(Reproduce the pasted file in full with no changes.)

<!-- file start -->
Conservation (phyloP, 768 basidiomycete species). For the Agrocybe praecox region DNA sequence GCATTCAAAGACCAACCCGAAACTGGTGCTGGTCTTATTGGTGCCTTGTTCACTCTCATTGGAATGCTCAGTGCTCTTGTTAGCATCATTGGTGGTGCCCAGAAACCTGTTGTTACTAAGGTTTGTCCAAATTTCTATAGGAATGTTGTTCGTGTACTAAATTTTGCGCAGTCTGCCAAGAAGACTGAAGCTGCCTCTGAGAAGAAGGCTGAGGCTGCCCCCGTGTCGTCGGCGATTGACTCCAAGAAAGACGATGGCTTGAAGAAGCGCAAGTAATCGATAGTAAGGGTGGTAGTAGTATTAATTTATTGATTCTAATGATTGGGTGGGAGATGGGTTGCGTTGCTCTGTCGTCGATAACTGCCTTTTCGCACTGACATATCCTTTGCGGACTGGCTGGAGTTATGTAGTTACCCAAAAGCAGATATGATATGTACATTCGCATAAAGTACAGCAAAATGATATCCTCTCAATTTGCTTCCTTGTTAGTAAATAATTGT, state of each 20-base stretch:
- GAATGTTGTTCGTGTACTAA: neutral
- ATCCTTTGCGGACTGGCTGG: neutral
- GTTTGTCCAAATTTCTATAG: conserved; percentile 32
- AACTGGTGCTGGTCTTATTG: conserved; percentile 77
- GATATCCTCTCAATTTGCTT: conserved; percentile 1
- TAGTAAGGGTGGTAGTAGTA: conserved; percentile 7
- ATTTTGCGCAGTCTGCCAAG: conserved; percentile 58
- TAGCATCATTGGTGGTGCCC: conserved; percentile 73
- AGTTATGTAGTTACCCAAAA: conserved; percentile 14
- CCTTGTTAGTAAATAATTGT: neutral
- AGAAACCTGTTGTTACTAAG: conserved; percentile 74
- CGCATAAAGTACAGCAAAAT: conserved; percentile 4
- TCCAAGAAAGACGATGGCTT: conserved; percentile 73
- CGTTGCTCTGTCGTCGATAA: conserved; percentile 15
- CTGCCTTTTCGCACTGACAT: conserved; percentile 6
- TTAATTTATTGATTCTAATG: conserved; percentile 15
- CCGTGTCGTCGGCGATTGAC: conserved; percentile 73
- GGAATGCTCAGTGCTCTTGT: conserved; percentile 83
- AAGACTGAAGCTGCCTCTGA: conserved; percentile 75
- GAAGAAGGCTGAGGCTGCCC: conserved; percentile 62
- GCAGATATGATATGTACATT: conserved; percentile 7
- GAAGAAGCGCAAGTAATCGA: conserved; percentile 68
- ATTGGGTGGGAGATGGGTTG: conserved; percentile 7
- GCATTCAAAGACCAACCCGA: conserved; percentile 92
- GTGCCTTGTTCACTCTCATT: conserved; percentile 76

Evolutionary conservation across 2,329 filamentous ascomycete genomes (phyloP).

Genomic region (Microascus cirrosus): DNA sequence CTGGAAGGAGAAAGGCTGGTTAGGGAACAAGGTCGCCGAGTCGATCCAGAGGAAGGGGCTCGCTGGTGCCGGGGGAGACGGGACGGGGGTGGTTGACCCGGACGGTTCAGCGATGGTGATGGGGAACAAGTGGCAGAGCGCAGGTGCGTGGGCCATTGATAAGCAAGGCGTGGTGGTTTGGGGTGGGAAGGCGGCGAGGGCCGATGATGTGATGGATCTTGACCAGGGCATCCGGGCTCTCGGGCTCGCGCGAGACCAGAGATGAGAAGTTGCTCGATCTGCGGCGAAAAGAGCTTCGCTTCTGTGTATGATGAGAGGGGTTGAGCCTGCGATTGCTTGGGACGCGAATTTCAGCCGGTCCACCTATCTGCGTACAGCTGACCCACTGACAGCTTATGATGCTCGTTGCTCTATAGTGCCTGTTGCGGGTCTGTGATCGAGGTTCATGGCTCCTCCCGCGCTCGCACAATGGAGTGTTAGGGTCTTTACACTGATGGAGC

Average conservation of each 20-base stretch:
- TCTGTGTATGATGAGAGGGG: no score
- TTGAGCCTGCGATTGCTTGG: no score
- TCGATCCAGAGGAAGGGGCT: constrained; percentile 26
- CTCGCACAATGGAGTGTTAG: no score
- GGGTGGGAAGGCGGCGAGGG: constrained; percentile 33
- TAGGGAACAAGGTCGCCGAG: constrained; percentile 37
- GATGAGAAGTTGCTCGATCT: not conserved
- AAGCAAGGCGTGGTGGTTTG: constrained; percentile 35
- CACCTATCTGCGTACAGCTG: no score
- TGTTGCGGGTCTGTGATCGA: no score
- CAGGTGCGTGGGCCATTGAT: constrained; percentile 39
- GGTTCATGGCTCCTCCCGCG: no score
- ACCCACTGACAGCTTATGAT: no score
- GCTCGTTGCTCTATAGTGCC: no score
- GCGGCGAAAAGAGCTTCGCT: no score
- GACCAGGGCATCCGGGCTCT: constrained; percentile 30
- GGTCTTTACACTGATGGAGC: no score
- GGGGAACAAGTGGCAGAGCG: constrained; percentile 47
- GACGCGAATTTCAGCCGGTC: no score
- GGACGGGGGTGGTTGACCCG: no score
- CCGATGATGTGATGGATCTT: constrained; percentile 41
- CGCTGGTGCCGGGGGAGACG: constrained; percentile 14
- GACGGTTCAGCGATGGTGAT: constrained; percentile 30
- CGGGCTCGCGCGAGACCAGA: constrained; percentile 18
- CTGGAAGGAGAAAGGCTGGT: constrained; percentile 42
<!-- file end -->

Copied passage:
Conservation (phyloP, 768 basidiomycete species). For the Agrocybe praecox region DNA sequence GCATTCAAAGACCAACCCGAAACTGGTGCTGGTCTTATTGGTGCCTTGTTCACTCTCATTGGAATGCTCAGTGCTCTTGTTAGCATCATTGGTGGTGCCCAGAAACCTGTTGTTACTAAGGTTTGTCCAAATTTCTATAGGAATGTTGTTCGTGTACTAAATTTTGCGCAGTCTGCCAAGAAGACTGAAGCTGCCTCTGAGAAGAAGGCTGAGGCTGCCCCCGTGTCGTCGGCGATTGACTCCAAGAAAGACGATGGCTTGAAGAAGCGCAAGTAATCGATAGTAAGGGTGGTAGTAGTATTAATTTATTGATTCTAATGATTGGGTGGGAGATGGGTTGCGTTGCTCTGTCGTCGATAACTGCCTTTTCGCACTGACATATCCTTTGCGGACTGGCTGGAGTTATGTAGTTACCCAAAAGCAGATATGATATGTACATTCGCATAAAGTACAGCAAAATGATATCCTCTCAATTTGCTTCCTTGTTAGTAAATAATTGT, state of each 20-base stretch:
- GAATGTTGTTCGTGTACTAA: neutral
- ATCCTTTGCGGACTGGCTGG: neutral
- GTTTGTCCAAATTTCTATAG: conserved; percentile 32
- AACTGGTGCTGGTCTTATTG: conserved; percentile 77
- GATATCCTCTCAATTTGCTT: conserved; percentile 1
- TAGTAAGGGTGGTAGTAGTA: conserved; percentile 7
- ATTTTGCGCAGTCTGCCAAG: conserved; percentile 58
- TAGCATCATTGGTGGTGCCC: conserved; percentile 73
- AGTTATGTAGTTACCCAAAA: conserved; percentile 14
- CCTTGTTAGTAAATAATTGT: neutral
- AGAAACCTGTTGTTACTAAG: conserved; percentile 74
- CGCATAAAGTACAGCAAAAT: conserved; percentile 4
- TCCAAGAAAGACGATGGCTT: conserved; percentile 73
- CGTTGCTCTGTCGTCGATAA: conserved; percentile 15
- CTGCCTTTTCGCACTGACAT: conserved; percentile 6
- TTAATTTATTGATTCTAATG: conserved; percentile 15
- CCGTGTCGTCGGCGATTGAC: conserved; percentile 73
- GGAATGCTCAGTGCTCTTGT: conserved; percentile 83
- AAGACTGAAGCTGCCTCTGA: conserved; percentile 75
- GAAGAAGGCTGAGGCTGCCC: conserved; percentile 62
- GCAGATATGATATGTACATT: conserved; percentile 7
- GAAGAAGCGCAAGTAATCGA: conserved; percentile 68
- ATTGGGTGGGAGATGGGTTG: conserved; percentile 7
- GCATTCAAAGACCAACCCGA: conserved; percentile 92
- GTGCCTTGTTCACTCTCATT: conserved; percentile 76

Evolutionary conservation across 2,329 filamentous ascomycete genomes (phyloP).

Genomic region (Microascus cirrosus): DNA sequence CTGGAAGGAGAAAGGCTGGTTAGGGAACAAGGTCGCCGAGTCGATCCAGAGGAAGGGGCTCGCTGGTGCCGGGGGAGACGGGACGGGGGTGGTTGACCCGGACGGTTCAGCGATGGTGATGGGGAACAAGTGGCAGAGCGCAGGTGCGTGGGCCATTGATAAGCAAGGCGTGGTGGTTTGGGGTGGGAAGGCGGCGAGGGCCGATGATGTGATGGATCTTGACCAGGGCATCCGGGCTCTCGGGCTCGCGCGAGACCAGAGATGAGAAGTTGCTCGATCTGCGGCGAAAAGAGCTTCGCTTCTGTGTATGATGAGAGGGGTTGAGCCTGCGATTGCTTGGGACGCGAATTTCAGCCGGTCCACCTATCTGCGTACAGCTGACCCACTGACAGCTTATGATGCTCGTTGCTCTATAGTGCCTGTTGCGGGTCTGTGATCGAGGTTCATGGCTCCTCCCGCGCTCGCACAATGGAGTGTTAGGGTCTTTACACTGATGGAGC

Average conservation of each 20-base stretch:
- TCTGTGTATGATGAGAGGGG: no score
- TTGAGCCTGCGATTGCTTGG: no score
- TCGATCCAGAGGAAGGGGCT: constrained; percentile 26
- CTCGCACAATGGAGTGTTAG: no score
- GGGTGGGAAGGCGGCGAGGG: constrained; percentile 33
- TAGGGAACAAGGTCGCCGAG: constrained; percentile 37
- GATGAGAAGTTGCTCGATCT: not conserved
- AAGCAAGGCGTGGTGGTTTG: constrained; percentile 35
- CACCTATCTGCGTACAGCTG: no score
- TGTTGCGGGTCTGTGATCGA: no score
- CAGGTGCGTGGGCCATTGAT: constrained; percentile 39
- GGTTCATGGCTCCTCCCGCG: no score
- ACCCACTGACAGCTTATGAT: no score
- GCTCGTTGCTCTATAGTGCC: no score
- GCGGCGAAAAGAGCTTCGCT: no score
- GACCAGGGCATCCGGGCTCT: constrained; percentile 30
- GGTCTTTACACTGATGGAGC: no score
- GGGGAACAAGTGGCAGAGCG: constrained; percentile 47
- GACGCGAATTTCAGCCGGTC: no score
- GGACGGGGGTGGTTGACCCG: no score
- CCGATGATGTGATGGATCTT: constrained; percentile 41
- CGCTGGTGCCGGGGGAGACG: constrained; percentile 14
- GACGGTTCAGCGATGGTGAT: constrained; percentile 30
- CGGGCTCGCGCGAGACCAGA: constrained; percentile 18
- CTGGAAGGAGAAAGGCTGGT: constrained; percentile 42